Corporations were the first to ‘Pass Go’ into modern throwaway culture, and they continue to hinder the tide from turning back towards the sustainability of post-war ‘make do and mend’.
Last week, I found my usual shower daydream interrupted by a wracking guilt when I noticed the rows of plastic bottles in my bathroom, standing like soldiers ready to ravage the environmental battlefield. I find little consolation in the knowledge that your bathrooms and kitchens – your whole houses, in fact – are probably equally full of plastic. I’m sure you have the same pang of guilt every time you glance at the bathroom shelf, in the fridge, under the sink, and see what you know full well to be killing the planet. But why are we placing so much blame on individuals for their slightly less than eco-friendly lifestyles? The reality is that over 70% of global emissions since 1988 have originated from just 100 companies. We’ve blindly fallen for the idealistic saviour complex fed to us by huge corporations who want a 'get out of jail free card’ so they can avoid having to carry out an environmentally motivated upheaval in their business - one which would actually make a difference.
But how can such a socially conscious generation have missed this dangerous misalignment between the impact companies have on the environment and the effort they put in to save it? It seems our focus is diverted by the sea of voices on social media wailing about straws killing the turtles. About plastic water bottles. About how many cars are on the road. In this age where everything we do is visible and therefore scrutinised, concern over the dangerous chemical BPA in plastics has been tossed aside by a concern over giving the Best Public Appearance when it comes to how we’re helping the environment. So instead of championing corporate change, we are left obsessing over remembering to refuse a straw when we go out for drinks, and knowing the bus timetable off by heart so our efforts to be environmentally friendly don't make us late. Even so, I managed to miss the start of a climate protest this summer because I had to run home for my reusable water bottle – heaven forbid I should buy a plastic one on my way.
Why can businesses get away with it, but I can’t? They don’t even have to bother with smoke and mirrors – we've distracted ourselves from their misdemeanours. We’re so busy calling out one another for any action with a negative environmental impact that we can’t step back to see the bigger picture. So what’s the reality? Individual attitudes and behaviours may be moving in the right direction, but beneath the façade of change in the general populace is the dark truth that, until big businesses turn the tide, we can never solve the problem of climate change. The environmental choices we make are but a glimmer of light swamped by the billowing black clouds of pollution caused by corporations.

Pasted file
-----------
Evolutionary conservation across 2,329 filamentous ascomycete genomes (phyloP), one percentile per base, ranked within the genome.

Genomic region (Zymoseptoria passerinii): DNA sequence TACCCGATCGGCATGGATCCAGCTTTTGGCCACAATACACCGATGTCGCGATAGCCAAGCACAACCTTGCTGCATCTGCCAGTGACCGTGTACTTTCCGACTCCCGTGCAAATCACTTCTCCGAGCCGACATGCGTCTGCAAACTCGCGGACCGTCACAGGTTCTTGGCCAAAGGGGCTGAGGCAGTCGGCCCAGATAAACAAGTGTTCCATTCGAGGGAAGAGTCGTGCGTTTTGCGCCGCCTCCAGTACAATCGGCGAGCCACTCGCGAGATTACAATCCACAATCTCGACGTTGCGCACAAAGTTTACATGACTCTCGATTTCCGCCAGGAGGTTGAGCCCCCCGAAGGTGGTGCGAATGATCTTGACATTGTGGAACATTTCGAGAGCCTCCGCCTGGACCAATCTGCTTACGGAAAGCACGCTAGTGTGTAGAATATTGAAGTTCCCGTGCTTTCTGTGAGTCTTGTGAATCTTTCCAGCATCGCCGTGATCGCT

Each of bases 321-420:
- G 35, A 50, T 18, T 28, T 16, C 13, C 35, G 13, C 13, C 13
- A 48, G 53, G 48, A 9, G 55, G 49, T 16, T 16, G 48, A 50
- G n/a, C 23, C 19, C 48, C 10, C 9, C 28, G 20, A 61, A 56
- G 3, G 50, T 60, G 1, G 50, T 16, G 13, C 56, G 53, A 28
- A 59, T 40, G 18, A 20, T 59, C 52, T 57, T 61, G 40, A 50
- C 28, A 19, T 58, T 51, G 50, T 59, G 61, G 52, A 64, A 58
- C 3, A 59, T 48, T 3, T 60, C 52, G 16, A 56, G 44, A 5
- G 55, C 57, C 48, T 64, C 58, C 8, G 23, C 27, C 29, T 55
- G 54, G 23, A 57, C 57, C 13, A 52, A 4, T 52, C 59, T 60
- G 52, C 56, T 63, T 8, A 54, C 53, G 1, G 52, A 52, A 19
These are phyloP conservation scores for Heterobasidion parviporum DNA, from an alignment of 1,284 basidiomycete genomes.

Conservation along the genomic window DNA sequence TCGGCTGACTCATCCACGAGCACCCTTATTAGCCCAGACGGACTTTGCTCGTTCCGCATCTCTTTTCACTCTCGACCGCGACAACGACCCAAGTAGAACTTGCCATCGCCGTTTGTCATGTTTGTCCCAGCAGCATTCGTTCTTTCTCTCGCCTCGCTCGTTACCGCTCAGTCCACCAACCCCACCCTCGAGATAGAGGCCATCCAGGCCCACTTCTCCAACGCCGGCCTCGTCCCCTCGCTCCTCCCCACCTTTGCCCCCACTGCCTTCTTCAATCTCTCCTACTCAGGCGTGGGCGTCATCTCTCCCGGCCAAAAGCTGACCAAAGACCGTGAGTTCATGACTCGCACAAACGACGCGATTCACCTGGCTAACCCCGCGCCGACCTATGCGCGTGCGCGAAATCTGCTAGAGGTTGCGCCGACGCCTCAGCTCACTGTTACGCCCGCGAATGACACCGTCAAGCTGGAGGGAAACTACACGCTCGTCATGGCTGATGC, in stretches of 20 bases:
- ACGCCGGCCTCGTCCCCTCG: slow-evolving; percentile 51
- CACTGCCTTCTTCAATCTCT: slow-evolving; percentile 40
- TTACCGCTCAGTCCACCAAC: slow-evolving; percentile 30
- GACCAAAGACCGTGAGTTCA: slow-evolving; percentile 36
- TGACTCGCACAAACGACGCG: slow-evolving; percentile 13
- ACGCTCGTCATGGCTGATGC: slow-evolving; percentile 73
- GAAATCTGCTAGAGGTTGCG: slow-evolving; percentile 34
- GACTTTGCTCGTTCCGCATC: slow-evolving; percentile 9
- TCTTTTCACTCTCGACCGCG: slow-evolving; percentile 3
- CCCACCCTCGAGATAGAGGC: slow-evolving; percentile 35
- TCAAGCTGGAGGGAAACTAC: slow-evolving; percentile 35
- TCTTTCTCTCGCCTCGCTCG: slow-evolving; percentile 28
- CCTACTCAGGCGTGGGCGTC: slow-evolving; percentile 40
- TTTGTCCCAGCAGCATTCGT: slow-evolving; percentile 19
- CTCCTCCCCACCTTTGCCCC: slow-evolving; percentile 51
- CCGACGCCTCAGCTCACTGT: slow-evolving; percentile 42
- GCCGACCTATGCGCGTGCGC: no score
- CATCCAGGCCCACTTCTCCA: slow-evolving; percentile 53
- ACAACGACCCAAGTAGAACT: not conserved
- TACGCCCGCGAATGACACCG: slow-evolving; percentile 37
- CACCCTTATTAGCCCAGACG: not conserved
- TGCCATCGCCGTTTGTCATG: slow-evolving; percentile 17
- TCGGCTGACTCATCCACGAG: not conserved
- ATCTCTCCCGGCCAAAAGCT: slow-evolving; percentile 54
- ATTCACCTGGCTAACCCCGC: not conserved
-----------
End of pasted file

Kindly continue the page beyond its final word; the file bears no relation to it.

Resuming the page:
Companies continue to churn out emissions at an alarming rate, making disposable products which simply add fuel to the flames of throwaway culture. Greenwashing is rampant - they plaster green labels on shelves stacked with plastic because the packaging is made from 50% recycled materials. They advertise compostable packaging without mentioning that you’ll need an industrial composting facility. And in doing so they expect waves of praise for the tiny change they’ve made to a product which will ultimately end up in landfill. But they seem quite happy to ride on the coattails of positive publicity that they receive for these pitifully minor adjustments; if you lift the rug of any company who has made a change like this it won’t take you long to find the pollution that was swept under it to make a presentable home for environmental credit.
How, then, can we reconcile the social pressure for individual action with the reality that it is businesses which can turn the tide against environmental contamination, against consumerism, against climate change? We need to stop kidding ourselves that we as individuals will save the planet. But if we as individuals become a collective and move the spotlight away from trivial solutions (straws, I’m looking at you) onto corporations, we can push for real improvement. It’s time to realise that this isn’t Monopoly – a ‘get out of jail free card’ just won’t cut it anymore. Those 100 companies need to ‘Pass Go’ and collect sustainability.